Correlation of 1 . . . too good to be true?

Alex Hoffman points me to this interview by Dylan Matthews of education researcher Thomas Kane, who at one point says,
Once you corrected for measurement error, a teacher’s score on their chosen videos and on their unchosen videos were correlated at 1. They were perfectly correlated.
Hoffman asks, “What …

Alex Hoffman points me to this interview by Dylan Matthews of education researcher Thomas Kane, who at one point says,

Once you corrected for measurement error, a teacher’s score on their chosen videos and on their unchosen videos were correlated at 1. They were perfectly correlated.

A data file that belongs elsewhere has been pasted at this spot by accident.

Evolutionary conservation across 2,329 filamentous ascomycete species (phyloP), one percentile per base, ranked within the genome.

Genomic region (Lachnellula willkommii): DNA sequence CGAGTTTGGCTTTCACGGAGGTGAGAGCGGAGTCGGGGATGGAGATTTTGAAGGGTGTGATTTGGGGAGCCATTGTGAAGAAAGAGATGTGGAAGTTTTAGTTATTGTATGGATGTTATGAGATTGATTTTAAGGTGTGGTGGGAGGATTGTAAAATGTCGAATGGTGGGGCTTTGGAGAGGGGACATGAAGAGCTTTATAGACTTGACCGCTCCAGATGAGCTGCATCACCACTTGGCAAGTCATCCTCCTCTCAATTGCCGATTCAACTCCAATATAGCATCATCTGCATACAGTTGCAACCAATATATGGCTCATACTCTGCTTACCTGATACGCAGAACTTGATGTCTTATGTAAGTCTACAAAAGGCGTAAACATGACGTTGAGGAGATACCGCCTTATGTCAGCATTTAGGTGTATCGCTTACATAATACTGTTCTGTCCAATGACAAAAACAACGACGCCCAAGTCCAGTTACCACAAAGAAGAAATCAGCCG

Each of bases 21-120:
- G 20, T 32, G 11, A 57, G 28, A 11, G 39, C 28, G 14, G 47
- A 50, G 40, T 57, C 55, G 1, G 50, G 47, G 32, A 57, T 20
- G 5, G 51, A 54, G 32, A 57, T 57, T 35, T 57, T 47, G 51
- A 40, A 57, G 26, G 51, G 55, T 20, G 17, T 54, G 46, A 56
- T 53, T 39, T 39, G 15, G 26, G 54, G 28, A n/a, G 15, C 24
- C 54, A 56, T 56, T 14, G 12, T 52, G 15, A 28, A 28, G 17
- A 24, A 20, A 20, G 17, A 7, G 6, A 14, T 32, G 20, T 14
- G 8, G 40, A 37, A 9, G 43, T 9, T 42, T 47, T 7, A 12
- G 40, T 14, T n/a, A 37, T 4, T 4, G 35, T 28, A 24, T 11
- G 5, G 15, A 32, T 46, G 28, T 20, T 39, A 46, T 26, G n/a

Hoffman asks, “What do you think? Do you think that just maybe, perhaps, it’s possible we aught to consider, I’m just throwing out the possibility that it might be that the procedure for correcting measurement error might, you now, be a little too strong?”

I don’t know exactly what’s happening here, but it might…

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